Over the past 40 years, you have worked with a host of influential figures from cinema to politics. What is it like to be trusted by so many leading names?
I love that I have been able to earn the trust of so many inspirational people. I think this is partly because they know that the studio as a collective team closely controls all of the images, and I’m very protective over how and where they can be used. I have no family and no other life; I put all of my energy into my work so people know the photos are going to be in good, safe hands.

Some photographers choose not to return to the same subjects. What is it that makes you return to some of the same people time and time again?
My life is my work, and everything in my life comes from that. All of my relationships, and all of my friendships, have come from my work, and I feel honoured to be able to follow these people as themselves and in their careers. Working with someone over such an extended period of time is really special, for example, I have worked with Leonardo di Caprio for over 20 years, and in this time I have seen him mature and evolve. All the people I work with are amazing, fascinating people. Martin Scorsese and Meryl Streep are now two of my closest friends, and every single project that they are involved in is spectacular. Every time I work with Martin Scorsese, he has the best collaborators who just really want to excel and do their best for him. He is a joy to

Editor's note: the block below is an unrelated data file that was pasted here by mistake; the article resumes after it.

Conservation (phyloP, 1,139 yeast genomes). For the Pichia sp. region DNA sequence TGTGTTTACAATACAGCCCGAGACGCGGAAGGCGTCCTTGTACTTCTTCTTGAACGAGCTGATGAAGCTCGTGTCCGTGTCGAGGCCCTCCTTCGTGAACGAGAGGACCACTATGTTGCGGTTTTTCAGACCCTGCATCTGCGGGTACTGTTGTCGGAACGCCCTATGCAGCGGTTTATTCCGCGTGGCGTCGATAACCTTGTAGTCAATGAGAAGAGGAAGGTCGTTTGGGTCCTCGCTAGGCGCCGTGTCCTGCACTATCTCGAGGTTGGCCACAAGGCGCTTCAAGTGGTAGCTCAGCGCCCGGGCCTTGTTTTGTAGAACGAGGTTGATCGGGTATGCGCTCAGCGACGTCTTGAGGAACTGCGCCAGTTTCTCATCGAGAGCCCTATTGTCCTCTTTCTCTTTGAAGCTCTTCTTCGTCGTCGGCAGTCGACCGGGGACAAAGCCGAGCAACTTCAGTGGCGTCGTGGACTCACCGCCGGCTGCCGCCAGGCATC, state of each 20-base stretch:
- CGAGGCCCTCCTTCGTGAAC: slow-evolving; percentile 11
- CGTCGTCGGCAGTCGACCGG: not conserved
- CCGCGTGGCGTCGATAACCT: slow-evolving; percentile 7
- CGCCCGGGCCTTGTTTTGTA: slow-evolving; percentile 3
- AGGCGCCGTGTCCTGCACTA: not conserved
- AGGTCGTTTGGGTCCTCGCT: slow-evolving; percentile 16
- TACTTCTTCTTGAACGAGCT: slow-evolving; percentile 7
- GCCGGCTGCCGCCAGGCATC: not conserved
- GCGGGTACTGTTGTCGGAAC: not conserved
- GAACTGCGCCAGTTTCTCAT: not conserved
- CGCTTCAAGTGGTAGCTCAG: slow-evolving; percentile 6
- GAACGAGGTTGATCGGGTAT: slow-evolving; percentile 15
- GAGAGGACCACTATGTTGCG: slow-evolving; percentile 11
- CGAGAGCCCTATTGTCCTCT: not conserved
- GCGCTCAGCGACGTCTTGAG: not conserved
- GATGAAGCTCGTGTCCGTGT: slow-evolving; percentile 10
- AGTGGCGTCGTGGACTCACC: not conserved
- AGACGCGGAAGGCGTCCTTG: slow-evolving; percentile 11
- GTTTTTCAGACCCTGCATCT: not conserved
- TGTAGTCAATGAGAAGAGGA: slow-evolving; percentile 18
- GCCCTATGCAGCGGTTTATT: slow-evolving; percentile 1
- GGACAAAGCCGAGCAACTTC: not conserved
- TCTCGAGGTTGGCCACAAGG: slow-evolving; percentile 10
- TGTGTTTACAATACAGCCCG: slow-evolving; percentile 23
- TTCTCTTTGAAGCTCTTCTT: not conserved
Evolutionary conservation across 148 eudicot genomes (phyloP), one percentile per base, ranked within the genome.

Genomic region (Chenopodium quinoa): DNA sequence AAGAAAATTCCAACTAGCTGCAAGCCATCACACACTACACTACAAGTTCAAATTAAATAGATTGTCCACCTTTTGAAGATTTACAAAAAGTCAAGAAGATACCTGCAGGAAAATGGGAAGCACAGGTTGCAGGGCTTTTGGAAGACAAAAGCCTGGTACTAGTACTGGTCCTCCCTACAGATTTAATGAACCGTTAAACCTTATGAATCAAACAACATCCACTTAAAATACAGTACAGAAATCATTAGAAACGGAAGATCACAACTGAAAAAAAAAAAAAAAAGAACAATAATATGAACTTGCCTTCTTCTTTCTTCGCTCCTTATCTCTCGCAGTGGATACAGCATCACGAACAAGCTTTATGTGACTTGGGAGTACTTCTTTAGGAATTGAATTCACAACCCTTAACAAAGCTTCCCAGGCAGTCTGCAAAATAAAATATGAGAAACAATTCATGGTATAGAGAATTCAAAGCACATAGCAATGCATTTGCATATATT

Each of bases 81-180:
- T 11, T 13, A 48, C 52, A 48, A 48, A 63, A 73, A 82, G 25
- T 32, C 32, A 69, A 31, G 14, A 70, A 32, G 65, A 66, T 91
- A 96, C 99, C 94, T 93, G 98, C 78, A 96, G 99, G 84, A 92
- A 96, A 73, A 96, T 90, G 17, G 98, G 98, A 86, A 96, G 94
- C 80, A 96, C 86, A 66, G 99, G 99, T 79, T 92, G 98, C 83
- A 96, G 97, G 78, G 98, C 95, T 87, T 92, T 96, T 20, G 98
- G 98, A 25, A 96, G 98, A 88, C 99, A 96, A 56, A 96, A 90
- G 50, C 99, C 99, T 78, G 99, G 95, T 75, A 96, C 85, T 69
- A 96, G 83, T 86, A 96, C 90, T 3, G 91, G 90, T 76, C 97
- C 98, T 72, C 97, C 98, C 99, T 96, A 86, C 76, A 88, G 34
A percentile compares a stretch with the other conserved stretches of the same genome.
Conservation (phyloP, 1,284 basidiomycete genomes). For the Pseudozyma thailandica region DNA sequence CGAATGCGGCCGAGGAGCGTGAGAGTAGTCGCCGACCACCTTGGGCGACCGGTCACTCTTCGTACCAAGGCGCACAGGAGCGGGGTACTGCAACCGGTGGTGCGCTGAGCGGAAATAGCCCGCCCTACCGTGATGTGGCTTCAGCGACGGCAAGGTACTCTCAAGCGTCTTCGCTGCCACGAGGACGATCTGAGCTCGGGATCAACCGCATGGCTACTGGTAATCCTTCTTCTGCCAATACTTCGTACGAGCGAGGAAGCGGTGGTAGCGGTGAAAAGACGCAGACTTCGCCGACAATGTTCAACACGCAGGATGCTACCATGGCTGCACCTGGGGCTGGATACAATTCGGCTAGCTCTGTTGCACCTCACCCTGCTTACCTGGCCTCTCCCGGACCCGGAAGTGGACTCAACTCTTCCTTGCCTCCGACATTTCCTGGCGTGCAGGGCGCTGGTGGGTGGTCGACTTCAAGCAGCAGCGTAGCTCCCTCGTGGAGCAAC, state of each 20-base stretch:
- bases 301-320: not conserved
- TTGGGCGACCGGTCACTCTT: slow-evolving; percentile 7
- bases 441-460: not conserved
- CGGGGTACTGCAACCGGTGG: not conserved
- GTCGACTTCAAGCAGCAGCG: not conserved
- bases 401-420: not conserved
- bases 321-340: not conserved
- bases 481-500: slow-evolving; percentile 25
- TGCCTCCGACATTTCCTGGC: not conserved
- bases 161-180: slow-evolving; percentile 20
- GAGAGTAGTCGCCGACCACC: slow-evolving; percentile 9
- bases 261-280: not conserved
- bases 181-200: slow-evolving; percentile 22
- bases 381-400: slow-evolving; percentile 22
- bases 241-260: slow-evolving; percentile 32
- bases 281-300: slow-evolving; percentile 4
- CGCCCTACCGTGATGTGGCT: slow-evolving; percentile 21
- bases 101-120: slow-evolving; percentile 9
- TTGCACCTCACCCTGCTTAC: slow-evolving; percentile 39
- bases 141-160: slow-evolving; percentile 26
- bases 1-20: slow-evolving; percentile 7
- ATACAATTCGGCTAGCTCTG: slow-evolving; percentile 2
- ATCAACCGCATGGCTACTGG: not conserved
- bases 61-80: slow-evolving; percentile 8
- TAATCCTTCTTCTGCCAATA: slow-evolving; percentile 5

work with.

Your relationship with Meryl Streep is certainly special, how has it been to follow her life and career through your lens?
Meryl Streep is actually one of the most difficult to photograph, as she really doesn’t enjoy it at all. Unless we make a joke and she pulls a funny face, she is often very nervous and unsure. I think of portrait photography as a meeting between two people; you have to be able to look at each other and trust each other completely. Meryl does that with me because we have nurtured a long relationship together. I love and admire her as an actress and a friend, and she is willing to come and share these moments with me.


Is it possible for you to name one particularly memorable experience that stands out to you from across your illustrious career?
I have had so many wonderful experiences, but I think the most memorable would be when I photographed Nelson Mandela in Johannesburg. I was just in the middle of reading a new biography about him, written by a very close friend of his, and so I felt like I was at this strange stage of beginning to understand his mind. The feeling of looking down the camera into the extraordinary face of this extraordinary man was very emotional.

What do you think it is about you and your photography that keeps both subjects and audiences coming back?
For me, I take my photographs in such an instinctive way. It feels so simple. It’s not about ideas or abstract concepts; I just use a small, private space and preferably natural day light. If I can, I like to photograph women with bare shoulders – I don’t like to give any importance to clothes or other distractions. I want to show people as who they are.

Lacombe: Inside Cinema is at Shanghai Center of Photography until August 28. Entry costs 40RMB.